There's a second problem with visiting the ER for dental complaints. In addition to the fact that emergency physicians aren't schooled in dentistry, patients complaining of a toothache or other dental pain are typically considered risky. Emergency department teams red-flag such complaints as potential drug-seeking behavior, so not only is it unlikely your tooth will be fixed or saved, you might be suspected (or outed) as an opiate addict [source: Saint Louis].
Pain is one of the most common reasons why any of us visit the ER. As many as 20 percent of people report living with chronic pain, and some estimates suggest that our chronic pain complaints account for a just shy of half of all visits to the emergency department overall [sources: Knox et al., Grover].
There are many types of chronic pain, and all are best managed by a health care provider whose job it is to get to know us and our chronic issues by building a doctor-patient relationship over time. Primary care health care providers are able to establish a history and relationship with patients because they care for their patients over several years. Emergency and urgent care providers, on the other hand, are better equipped to handle acute pain; think one-time instances such as a headache that appears suddenly and is the worst you've ever had in your life, or the pain of a broken arm.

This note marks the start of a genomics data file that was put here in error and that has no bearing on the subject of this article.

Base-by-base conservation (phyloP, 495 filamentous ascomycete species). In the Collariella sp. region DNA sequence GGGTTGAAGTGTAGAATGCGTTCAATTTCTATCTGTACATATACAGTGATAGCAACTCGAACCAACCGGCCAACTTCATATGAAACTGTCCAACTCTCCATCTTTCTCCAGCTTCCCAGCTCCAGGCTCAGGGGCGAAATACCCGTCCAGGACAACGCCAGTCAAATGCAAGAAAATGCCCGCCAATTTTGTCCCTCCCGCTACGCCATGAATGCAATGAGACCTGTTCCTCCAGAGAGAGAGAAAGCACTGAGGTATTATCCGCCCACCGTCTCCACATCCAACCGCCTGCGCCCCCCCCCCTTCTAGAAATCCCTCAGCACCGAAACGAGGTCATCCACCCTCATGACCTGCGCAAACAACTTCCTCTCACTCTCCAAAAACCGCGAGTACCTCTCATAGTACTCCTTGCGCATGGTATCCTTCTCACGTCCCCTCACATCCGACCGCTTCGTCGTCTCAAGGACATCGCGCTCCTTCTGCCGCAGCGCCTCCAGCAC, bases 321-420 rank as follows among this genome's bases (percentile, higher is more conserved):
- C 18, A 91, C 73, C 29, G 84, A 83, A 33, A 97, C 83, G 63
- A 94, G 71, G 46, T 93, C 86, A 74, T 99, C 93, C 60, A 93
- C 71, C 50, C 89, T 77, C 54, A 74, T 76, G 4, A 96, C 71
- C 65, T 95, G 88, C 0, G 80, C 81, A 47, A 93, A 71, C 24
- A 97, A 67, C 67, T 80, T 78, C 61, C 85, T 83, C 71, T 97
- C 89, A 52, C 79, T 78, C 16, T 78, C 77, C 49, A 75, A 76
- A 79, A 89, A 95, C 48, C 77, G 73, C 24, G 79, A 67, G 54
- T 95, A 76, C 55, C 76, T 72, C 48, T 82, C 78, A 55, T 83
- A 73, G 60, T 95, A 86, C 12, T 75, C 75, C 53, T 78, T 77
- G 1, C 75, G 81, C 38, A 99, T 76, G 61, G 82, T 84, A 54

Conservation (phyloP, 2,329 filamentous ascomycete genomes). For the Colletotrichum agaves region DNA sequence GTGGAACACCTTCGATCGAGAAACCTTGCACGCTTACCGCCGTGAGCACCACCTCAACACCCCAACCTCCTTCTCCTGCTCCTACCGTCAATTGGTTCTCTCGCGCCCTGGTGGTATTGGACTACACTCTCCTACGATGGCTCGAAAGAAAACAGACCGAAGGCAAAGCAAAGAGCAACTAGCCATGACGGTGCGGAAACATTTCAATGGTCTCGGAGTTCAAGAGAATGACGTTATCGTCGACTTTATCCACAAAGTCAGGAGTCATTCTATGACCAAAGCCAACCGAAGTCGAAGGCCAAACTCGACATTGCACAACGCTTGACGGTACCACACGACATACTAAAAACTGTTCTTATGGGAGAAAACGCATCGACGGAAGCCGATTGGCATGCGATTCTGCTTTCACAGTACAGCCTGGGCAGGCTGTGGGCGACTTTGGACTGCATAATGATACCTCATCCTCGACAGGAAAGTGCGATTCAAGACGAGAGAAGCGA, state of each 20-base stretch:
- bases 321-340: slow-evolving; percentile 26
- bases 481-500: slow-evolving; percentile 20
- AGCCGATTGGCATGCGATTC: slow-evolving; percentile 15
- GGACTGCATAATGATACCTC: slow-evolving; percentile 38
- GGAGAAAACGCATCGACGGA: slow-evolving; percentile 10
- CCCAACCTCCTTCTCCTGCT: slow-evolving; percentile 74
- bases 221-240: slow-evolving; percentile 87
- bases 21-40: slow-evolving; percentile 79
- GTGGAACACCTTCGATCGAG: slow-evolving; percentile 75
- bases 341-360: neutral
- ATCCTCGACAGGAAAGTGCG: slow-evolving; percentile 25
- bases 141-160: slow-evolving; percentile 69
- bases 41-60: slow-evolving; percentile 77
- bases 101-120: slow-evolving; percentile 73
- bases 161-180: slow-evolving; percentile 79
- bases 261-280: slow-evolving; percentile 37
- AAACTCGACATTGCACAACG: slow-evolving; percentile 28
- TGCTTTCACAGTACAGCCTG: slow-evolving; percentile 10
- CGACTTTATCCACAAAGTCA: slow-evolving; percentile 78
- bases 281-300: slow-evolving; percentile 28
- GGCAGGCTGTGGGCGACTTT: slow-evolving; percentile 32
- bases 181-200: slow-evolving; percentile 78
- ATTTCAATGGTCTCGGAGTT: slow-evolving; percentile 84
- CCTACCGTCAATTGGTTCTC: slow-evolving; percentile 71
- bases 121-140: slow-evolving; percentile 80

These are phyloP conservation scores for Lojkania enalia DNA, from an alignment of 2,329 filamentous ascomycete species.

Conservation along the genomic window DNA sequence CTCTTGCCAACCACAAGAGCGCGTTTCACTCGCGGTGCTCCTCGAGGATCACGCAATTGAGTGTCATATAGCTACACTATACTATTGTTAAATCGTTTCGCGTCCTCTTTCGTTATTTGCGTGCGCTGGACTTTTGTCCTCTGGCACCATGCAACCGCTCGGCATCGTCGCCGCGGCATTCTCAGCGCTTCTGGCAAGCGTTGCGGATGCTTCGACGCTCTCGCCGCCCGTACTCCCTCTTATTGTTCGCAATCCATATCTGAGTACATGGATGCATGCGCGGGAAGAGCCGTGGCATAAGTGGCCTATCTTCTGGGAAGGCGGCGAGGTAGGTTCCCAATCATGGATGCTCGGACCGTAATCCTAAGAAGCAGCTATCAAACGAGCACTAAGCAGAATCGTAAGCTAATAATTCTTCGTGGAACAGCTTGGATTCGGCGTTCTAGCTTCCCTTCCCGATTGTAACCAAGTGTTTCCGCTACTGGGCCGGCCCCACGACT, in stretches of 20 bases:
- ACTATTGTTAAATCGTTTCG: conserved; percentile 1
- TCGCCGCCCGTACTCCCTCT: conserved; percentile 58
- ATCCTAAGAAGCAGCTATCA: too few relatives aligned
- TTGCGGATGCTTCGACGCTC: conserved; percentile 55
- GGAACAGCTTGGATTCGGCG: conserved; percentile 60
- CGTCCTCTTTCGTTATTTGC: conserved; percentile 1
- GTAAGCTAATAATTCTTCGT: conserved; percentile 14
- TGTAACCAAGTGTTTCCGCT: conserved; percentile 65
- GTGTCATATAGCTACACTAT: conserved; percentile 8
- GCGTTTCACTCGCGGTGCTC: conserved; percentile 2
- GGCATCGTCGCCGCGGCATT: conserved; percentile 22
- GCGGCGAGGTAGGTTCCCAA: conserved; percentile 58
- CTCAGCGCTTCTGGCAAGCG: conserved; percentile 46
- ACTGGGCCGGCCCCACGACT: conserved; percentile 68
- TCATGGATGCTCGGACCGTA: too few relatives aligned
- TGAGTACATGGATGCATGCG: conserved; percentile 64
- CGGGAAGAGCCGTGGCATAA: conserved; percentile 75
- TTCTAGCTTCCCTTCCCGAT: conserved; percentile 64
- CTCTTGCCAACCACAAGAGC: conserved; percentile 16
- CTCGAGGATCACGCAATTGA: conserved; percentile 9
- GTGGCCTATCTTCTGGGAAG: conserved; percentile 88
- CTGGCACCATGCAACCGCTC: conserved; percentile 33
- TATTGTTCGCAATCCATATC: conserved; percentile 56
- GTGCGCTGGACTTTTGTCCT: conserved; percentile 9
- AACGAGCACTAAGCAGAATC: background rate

For many of us who show up at the ER complaining of chronic back pain, the odds of being given a few days' supply of pain medication and an order to follow up with a primary care doctor for long-term treatment are good. However, in addition to potentially taking time and resources away from true emergencies, some patients complaining of chronic pain may also be what emergency department teams call "repeat customers." Those are patients who visit the emergency department with pain complaints continuously over several months or even several years. Emergency health care providers may be suspicious of patients who complain of chronic pain; it's one of the red flags that a patient is a narcotics seeker who might be lying to get pain pills.